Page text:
He continued to perform in the 1960s even in famous clubs like the Metropole near Times Square in New York, often playing duets with African American drummer Cozy Cole. Krupa retired in the late 1960s, although he occasionally played in public in the early 1970s until shortly before his death from leukemia and heart failure in Yonkers, New York at age sixty-four. He was buried in Holy Cross Cemetery in Calumet City, Illinois.

Many consider Krupa to be one of the most influential drummers of the 20th century, particularly regarding the development of the drum kit. Many jazz historians believe he made history in 1927 as the first kit drummer ever to record using a bass drum pedal. Others, however, believe this was done earlier by Baby Dodds. His drum method was published in 1938 and immediately became the standard text. He is also credited with inventing the rim shot on the snare drum.

Krupa in the 1930s prominently featured Slingerland drums. At Krupa's urging, Slingerland developed tom-toms with tuneable top and bottom heads, which immediately became important elements of virtually every drummer's set-up. Krupa also developed and popularised many of the cymbal techniques that became standards. His collaboration with Armand Zildjian of the Avedis Zildjian Company developed the hi-hat stand and standardized the names and uses of the ride cymbal, the crash cymbal, the splash cymbal, the pang cymbal and the swish cymbal.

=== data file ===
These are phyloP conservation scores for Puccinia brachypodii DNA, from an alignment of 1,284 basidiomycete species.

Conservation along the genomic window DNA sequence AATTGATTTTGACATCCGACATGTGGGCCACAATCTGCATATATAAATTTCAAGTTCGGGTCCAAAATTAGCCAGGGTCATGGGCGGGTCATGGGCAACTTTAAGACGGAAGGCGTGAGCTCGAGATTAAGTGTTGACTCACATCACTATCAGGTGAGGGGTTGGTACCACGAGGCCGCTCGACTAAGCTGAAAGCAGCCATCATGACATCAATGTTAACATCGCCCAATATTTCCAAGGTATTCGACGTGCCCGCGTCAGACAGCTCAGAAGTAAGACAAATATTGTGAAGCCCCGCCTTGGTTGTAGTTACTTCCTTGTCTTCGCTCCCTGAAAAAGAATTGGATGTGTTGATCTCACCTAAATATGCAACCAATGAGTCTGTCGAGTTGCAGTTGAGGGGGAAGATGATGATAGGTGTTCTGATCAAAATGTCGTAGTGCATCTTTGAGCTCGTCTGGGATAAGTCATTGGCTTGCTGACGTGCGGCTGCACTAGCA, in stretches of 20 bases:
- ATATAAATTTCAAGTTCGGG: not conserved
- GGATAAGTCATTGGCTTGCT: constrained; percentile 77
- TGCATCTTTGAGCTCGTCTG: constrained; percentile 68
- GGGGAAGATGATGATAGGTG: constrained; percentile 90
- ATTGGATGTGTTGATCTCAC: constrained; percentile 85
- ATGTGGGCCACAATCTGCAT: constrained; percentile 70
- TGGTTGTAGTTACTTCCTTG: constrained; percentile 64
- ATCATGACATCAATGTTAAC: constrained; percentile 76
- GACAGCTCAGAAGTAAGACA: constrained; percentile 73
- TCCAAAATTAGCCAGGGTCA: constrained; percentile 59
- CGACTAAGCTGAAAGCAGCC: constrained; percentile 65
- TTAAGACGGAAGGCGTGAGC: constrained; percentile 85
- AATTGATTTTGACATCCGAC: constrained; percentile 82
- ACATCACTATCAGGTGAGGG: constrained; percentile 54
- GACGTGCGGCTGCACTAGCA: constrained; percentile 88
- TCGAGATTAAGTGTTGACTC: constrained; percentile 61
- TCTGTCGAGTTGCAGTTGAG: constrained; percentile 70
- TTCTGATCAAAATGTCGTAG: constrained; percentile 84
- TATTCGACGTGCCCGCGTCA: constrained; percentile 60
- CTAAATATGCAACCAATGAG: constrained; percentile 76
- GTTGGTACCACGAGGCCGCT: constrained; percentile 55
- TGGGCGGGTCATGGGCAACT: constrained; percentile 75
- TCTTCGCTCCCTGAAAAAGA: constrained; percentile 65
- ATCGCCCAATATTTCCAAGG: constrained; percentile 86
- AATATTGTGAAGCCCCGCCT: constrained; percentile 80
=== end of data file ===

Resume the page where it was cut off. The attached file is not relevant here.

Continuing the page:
The British techno-rock group Apollo 440 had a hit with "Krupa" which featured the sampled phrase from the movie Taxi Driver; "Now back to Gene Krupa's syncopated style." The song itself is an electronic dance track written in the style of Gene Krupa, giving the impression of Krupa's style in the form of a 1990s dance track, blending his musical idioms with a modern song using samples and synthesised basslines.

Krupa was featured in the 1946 Warner Bros. cartoon Book Revue in which a rotoscoped version of Krupa's drumming is used in an impromptu jam session.

The 1937 recording of Louis Prima's "Sing, Sing, Sing (With a Swing)" by Benny Goodman and His Orchestra featuring Gene Krupa on drums was inducted into the Grammy Hall of Fame.

In 1978, Gene Krupa became the first drummer inducted into the Modern Drummer Hall of Fame.

In season 8 of The Simpsons Krupa's name and drumming style are briefly mentioned in the episode, Hurricane Neddy.

Rhythm, the UK's best selling drum magazine voted Gene Krupa the third most influential drummer ever, in a poll conducted for it's February 2009 issue. Voters included over 50 top-name drummers.

 

Last Updated on Wednesday, 04 March 2009 11:32